• If Taalportaal's article is any indication, the predominant intonational contour in Dutch is H*+L (main high then falling), and the default edge tone is low (L&) (to hear the recordings click on the speaker icon to the right of the images in Table 2). Therefore it has neither the flat high contour nor the uptalk.

Therefore it appears that Bervoets's intonation is a carefully studied, scholarly construction. It's likely that he subscribes to the scientifically untenable notion that Latin accent was a "pitch" or "melodic" accent, where the term lacks any sound definition and is instead simply a stereotype that the speaker holds for some sort of sing-songy, exotic, pleasantly unexpected intonation/accent that they associate with southern Europe and especially Romance languages, and which they oppose to the "forceful, dynamic" accent of Germanic. This approach was considered scholarly for much of the 20th century, but is in reality the same type of thinking as when the Poles say that Russian sounds like singing because unlike Polish, its stress isn't fixed. Again, this is complete bogus scientifically speaking; it's bad enough when this results in cringy Italian imitations, and it's likewise unfortunate when adopted as a forced, mechanistic recitation technique by scholars who want to be so scientific about it that they lapse into the same thing but worse.

As for Dora the Explorer, the only similarity I can hear is the uptalk, as already mentioned by Vegawatcher. Bervoets is a teacher, so this might have something to do with child-directed speech, but is more likely just an artifact of his mechanistic recitation technique - I wouldn't read too much into it. If you want a comparison and explanation for specific excerpts, you can use an mp3 cutting software on Bervoets's recordings and YouTube's timestamp feature on Dora the Explorer's videos.


FYI, some of your links don't work (e.g., the first one).

To my ear, Dora Marquez speaks in a variety of standard American English with no obvious trace of a Spanish-influenced accent as you have said. She seems to speak in a higher register than normal and with more exaggerated intonation in a way that seems calculated to interest young kids. She also includes what I think is called "uptalk" that can convey a sense of interest and engagement among some groups of particularly younger American English speakers.

Thomas Bervoets seems to be paying very close attention to various aspects of what we believe about Latin pronunciation, diction, and word segmentation, especially for poetry. There is little known about the actual delivery and intonational aspects of such poems, so I would not accept his interpretation of the intonation as any more reliable than anyone else's. Whether you like his overall pronunciation is a matter of taste, not scholarship.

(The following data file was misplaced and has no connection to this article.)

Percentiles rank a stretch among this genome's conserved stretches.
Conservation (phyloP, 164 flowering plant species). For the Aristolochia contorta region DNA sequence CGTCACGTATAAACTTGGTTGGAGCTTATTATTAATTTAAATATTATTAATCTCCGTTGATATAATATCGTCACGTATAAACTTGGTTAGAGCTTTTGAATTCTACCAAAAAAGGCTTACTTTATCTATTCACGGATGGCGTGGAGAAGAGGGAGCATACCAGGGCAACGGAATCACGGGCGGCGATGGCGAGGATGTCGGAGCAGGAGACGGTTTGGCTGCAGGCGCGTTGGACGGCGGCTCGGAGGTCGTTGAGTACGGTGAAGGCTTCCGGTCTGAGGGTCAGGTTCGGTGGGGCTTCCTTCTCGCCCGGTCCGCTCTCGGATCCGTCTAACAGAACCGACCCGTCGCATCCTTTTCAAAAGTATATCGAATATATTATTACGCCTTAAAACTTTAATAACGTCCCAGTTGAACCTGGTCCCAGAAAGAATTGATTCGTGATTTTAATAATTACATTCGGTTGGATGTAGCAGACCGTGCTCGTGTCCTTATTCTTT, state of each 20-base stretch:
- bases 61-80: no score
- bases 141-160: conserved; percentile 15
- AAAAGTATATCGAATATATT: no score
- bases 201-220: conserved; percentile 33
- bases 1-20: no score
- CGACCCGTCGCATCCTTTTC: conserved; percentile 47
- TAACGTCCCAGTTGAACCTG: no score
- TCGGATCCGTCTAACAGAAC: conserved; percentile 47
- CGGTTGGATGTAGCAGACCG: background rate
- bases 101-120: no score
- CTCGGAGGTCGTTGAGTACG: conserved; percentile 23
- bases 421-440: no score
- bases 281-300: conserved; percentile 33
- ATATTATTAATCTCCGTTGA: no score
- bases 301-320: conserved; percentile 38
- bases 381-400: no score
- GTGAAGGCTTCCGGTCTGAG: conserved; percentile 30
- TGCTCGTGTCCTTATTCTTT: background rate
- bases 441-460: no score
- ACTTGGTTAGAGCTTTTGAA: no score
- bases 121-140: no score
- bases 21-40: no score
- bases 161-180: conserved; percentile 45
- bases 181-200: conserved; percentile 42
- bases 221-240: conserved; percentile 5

I am a native AmE speaker, but also speak a fair amount of "American" Spanish, standard French, and some Sao Paulo-accented Portuguese and definitely use many intonational patterns that are foreign to English. I don't hear Mr. Bervoets use any of these patterns particularly consistently, particularly in his phrasing. He doesn't sound like a native speaker of any Romance language I am familiar with. I presume his delivery is a mixture of his native language and his attempt to keep a very strict poetic rhythm or maintain a distinction between short and long vowels, while giving some value to the word accents. He also seems to keep a sustained high pitch at the end of some phrases that resembles the English "uptalk," but sounds different. Perhaps this later habit is what made you think of Dora.

  • What little do we know about the delivery and intonational aspects of such poems? Before asking this question I presumed that the poems had the same delivery and intonational aspects that native Classical Latin speakers used! Wouldn't that make sense? Unless the delivery and intonational aspects that native Classical Latin speakers was different from the delivery and intonational aspects of such poems!
    – Ana Maria
    Commented Jan 30, 2022 at 18:04
  • 3
    We don't know if speakers paused at the end of all or any verse lines, and if so, how long was the pause? Did they pause for caesuras? In most varieties of Spanish, stressed syllables are said on a higher pitch; however, the last stressed syllable in a sentence is usually said with a drop in pitch from the previous level. We don't know if such things applied to Latin. Latin versification primarily takes into account syllable quantity, but also seems to care about word accents toward the ends of verse lines. Did they mark the rhythm somehow in their speech, or did they just speak normally? Commented Jan 30, 2022 at 18:55
  • 4
    For an English comparison, read Shakespeare's Sonnet 18 ("Shall I compare thee to a summer's day") . The scansion suggests that each line contains five stressed syllables equally timed to the syllable-timed rhythm of the Italian that inspired Shakespeare's sonnet form. Would you actually recite it that way for each line? That rhythm feels artificial in modern English, and most people don't recite it that way. Similarly, how can we know what Latin speakers did for Latin poetry based on Greek models? Commented Jan 30, 2022 at 19:06